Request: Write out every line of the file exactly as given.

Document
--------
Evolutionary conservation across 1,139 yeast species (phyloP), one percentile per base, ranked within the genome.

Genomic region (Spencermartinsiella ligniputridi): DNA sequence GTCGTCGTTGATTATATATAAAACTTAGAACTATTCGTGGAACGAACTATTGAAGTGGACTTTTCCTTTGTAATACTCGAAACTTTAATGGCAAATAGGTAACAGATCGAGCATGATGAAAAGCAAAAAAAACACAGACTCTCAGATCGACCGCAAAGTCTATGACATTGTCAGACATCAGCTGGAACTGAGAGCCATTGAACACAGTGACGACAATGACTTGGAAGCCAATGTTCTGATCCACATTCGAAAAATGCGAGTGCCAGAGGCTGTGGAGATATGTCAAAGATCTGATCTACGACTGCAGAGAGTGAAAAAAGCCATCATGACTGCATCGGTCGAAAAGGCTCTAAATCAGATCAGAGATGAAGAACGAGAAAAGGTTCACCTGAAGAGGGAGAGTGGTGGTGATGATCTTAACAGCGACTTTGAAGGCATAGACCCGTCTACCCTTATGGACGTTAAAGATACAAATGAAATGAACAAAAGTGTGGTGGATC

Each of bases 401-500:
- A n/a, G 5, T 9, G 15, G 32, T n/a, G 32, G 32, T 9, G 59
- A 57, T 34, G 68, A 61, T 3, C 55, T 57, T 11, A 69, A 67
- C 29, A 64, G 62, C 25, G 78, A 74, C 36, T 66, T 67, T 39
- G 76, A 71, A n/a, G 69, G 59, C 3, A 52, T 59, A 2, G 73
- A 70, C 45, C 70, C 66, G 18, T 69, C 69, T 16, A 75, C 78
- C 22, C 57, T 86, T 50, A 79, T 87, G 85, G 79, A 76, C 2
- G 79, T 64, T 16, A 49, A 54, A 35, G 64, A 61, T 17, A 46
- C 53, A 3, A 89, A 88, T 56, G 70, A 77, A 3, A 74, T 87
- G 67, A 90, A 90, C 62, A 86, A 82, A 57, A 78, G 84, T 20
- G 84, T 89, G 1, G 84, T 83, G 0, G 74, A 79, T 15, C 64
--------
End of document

Evolutionary conservation across 1,139 yeast species (phyloP), one percentile per base, ranked within the genome.

Genomic region (Spencermartinsiella ligniputridi): DNA sequence GTCGTCGTTGATTATATATAAAACTTAGAACTATTCGTGGAACGAACTATTGAAGTGGACTTTTCCTTTGTAATACTCGAAACTTTAATGGCAAATAGGTAACAGATCGAGCATGATGAAAAGCAAAAAAAACACAGACTCTCAGATCGACCGCAAAGTCTATGACATTGTCAGACATCAGCTGGAACTGAGAGCCATTGAACACAGTGACGACAATGACTTGGAAGCCAATGTTCTGATCCACATTCGAAAAATGCGAGTGCCAGAGGCTGTGGAGATATGTCAAAGATCTGATCTACGACTGCAGAGAGTGAAAAAAGCCATCATGACTGCATCGGTCGAAAAGGCTCTAAATCAGATCAGAGATGAAGAACGAGAAAAGGTTCACCTGAAGAGGGAGAGTGGTGGTGATGATCTTAACAGCGACTTTGAAGGCATAGACCCGTCTACCCTTATGGACGTTAAAGATACAAATGAAATGAACAAAAGTGTGGTGGATC

Each of bases 401-500:
- A n/a, G 5, T 9, G 15, G 32, T n/a, G 32, G 32, T 9, G 59
- A 57, T 34, G 68, A 61, T 3, C 55, T 57, T 11, A 69, A 67
- C 29, A 64, G 62, C 25, G 78, A 74, C 36, T 66, T 67, T 39
- G 76, A 71, A n/a, G 69, G 59, C 3, A 52, T 59, A 2, G 73
- A 70, C 45, C 70, C 66, G 18, T 69, C 69, T 16, A 75, C 78
- C 22, C 57, T 86, T 50, A 79, T 87, G 85, G 79, A 76, C 2
- G 79, T 64, T 16, A 49, A 54, A 35, G 64, A 61, T 17, A 46
- C 53, A 3, A 89, A 88, T 56, G 70, A 77, A 3, A 74, T 87
- G 67, A 90, A 90, C 62, A 86, A 82, A 57, A 78, G 84, T 20
- G 84, T 89, G 1, G 84, T 83, G 0, G 74, A 79, T 15, C 64